4. That someone can criticize them, their husband or children and it should not hurt.

Pleasing people is a moving target. It can’t be done. So in leadership, you are sure to get plenty of arrows aimed your way from disgruntled church members. Some complaints may be valid and some may be absolutely ridiculous. For some reason, people often feel comfortable criticizing the pastor directly to his wife and she is expected to not feel the sting of rejection. Let me promise you, she may smile and seem unflappable but those criticisms hurt…they hurt a lot. criticism 3

Your pastor and his family are not perfect…far from it. They are learning and growing just as you are. The only difference is they have hundreds of eyeballs scrutinizing them as they do. Before you criticize, remember that many things go on ‘behind the scenes’ of church life that the members know nothing about. Hairy, horrible, shocking things. I know, and have witnessed, stories that would curl your hair. Ministry ain’t for wimps and your pastor’s family carries the weight of those messy things with them as they serve. Be patient. And remember, if you can’t back up your complaint with scripture, it’s probably just your opinion and not worth fighting about.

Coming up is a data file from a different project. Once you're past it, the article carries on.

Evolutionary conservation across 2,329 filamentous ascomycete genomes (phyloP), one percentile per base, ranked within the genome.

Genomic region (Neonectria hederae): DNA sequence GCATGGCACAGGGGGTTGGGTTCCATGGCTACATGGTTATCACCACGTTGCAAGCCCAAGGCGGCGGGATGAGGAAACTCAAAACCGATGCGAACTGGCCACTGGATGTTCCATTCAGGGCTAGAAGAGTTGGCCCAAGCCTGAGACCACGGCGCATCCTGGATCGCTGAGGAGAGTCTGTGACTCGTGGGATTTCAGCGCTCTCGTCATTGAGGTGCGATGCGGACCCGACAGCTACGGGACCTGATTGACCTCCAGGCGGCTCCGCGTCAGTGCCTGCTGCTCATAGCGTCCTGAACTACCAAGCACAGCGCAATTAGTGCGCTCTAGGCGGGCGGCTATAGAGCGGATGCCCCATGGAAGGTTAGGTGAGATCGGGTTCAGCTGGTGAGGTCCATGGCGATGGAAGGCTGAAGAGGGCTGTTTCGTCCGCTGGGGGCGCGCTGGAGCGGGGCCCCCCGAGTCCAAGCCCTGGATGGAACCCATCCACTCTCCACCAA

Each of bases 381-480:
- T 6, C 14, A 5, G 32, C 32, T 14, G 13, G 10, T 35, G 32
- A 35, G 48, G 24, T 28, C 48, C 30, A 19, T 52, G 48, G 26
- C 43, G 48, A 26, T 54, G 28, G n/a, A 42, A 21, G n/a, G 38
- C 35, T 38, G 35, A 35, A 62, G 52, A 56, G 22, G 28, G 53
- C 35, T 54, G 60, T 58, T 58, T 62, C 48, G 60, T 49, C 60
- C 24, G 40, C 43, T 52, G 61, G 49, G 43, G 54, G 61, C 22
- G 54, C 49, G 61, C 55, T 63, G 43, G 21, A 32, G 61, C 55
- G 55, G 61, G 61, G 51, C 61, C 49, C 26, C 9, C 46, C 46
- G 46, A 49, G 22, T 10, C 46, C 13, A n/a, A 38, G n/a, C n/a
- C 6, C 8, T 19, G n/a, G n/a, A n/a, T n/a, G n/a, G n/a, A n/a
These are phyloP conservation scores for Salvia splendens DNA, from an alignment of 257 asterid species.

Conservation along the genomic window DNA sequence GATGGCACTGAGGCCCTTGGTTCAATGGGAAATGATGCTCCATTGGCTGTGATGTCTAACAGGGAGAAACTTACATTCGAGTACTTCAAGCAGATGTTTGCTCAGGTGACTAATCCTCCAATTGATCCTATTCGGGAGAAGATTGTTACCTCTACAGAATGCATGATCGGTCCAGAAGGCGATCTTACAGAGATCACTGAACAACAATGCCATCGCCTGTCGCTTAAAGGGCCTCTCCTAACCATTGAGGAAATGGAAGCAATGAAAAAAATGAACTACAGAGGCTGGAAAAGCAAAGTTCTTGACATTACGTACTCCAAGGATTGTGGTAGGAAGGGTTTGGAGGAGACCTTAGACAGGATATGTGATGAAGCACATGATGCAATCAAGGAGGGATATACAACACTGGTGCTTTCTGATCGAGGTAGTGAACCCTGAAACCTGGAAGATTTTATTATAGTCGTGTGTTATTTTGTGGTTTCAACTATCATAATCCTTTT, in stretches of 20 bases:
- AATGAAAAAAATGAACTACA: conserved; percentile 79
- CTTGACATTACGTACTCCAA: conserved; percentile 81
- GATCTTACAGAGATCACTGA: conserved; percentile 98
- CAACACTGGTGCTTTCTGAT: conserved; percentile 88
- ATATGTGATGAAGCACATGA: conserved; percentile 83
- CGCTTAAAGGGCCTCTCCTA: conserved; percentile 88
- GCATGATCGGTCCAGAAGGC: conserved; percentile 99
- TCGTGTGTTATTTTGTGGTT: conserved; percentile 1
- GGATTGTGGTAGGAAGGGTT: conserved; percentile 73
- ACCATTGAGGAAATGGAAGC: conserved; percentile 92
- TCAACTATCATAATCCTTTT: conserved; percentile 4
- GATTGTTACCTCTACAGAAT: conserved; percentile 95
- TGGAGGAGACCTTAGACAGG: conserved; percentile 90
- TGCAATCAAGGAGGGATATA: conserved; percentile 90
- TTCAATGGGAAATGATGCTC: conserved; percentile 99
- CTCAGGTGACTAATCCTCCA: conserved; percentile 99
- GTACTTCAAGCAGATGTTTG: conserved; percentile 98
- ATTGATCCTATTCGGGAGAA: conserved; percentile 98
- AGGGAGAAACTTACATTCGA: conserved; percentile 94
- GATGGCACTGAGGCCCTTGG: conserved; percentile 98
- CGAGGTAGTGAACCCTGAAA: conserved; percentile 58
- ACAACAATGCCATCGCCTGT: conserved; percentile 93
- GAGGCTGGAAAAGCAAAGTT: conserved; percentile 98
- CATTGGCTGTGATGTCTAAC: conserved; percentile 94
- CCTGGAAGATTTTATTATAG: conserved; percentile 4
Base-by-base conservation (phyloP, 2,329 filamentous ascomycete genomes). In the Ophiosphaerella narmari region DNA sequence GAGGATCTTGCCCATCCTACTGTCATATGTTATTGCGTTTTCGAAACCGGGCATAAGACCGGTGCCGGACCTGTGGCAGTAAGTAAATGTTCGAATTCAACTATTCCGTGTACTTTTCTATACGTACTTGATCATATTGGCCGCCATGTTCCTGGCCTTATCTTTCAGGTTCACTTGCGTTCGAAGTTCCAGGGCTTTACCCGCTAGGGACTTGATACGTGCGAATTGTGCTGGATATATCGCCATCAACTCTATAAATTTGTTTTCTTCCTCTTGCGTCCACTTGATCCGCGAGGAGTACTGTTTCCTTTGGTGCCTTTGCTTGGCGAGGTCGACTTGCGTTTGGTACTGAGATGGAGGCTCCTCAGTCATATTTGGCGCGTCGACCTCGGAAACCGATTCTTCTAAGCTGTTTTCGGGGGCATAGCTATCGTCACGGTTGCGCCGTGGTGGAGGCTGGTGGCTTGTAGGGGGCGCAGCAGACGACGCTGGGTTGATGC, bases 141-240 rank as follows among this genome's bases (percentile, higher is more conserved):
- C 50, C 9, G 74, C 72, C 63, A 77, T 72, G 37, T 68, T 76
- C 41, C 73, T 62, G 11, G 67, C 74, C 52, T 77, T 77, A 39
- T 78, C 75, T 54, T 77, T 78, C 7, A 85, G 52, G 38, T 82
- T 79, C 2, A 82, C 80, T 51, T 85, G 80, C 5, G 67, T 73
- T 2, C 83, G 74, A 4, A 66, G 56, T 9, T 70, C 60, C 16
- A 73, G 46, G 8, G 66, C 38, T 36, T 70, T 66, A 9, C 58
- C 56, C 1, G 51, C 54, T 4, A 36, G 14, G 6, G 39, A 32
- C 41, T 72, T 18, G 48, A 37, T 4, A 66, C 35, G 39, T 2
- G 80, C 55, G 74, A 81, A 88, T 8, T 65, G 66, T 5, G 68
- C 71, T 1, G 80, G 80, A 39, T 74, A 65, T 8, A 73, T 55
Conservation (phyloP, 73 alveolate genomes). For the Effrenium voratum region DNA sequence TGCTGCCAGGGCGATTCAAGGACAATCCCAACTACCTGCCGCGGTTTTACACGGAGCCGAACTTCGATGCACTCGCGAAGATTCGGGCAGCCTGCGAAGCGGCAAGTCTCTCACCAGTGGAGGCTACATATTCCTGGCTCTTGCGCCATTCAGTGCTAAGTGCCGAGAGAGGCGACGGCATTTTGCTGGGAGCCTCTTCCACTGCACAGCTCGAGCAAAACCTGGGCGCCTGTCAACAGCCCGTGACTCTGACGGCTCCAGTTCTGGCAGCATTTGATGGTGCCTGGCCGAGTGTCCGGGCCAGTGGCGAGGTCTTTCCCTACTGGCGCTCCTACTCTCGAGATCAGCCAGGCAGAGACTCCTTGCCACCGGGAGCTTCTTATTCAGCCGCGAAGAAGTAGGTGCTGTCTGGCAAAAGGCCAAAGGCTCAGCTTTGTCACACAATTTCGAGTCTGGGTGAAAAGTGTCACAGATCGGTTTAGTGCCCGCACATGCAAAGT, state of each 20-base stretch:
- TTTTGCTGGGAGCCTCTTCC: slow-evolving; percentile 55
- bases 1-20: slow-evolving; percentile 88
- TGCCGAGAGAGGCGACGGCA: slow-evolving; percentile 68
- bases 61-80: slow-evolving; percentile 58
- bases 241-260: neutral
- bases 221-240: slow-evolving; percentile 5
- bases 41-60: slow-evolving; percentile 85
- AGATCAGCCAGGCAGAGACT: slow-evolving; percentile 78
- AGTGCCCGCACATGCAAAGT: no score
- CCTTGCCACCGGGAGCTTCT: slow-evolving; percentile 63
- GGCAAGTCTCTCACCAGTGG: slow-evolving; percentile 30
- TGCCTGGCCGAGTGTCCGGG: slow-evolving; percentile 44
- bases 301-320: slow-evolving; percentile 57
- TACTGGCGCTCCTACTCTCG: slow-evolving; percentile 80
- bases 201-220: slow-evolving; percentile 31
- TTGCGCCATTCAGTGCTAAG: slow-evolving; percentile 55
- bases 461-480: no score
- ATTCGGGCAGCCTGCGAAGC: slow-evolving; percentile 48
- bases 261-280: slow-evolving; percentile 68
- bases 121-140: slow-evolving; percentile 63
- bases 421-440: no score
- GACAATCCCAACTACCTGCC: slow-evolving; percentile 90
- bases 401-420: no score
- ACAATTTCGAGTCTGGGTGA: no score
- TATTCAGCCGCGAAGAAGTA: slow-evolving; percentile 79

A well known trick in Christian circles is to spread gossip about others under the guise of ‘asking prayer for them’. This same tactic is often used in criticizing a pastor. Some folks use his wife as a filter to let him know what he could do better. Nothing makes a sweet pastor’s wife turn into an angry Momma Bear like a member criticizing her husband or children. If there’s an issue that needs to be addressed, the best way is the path Jesus laid out: go directly to the person who has offended you and talk it out. And to you pastor’s wives out there, gossiping about a church member to another church member is a sure way to bring disaster.

5. That they should be expected to work if the church doesn’t pay the pastor enough to live on.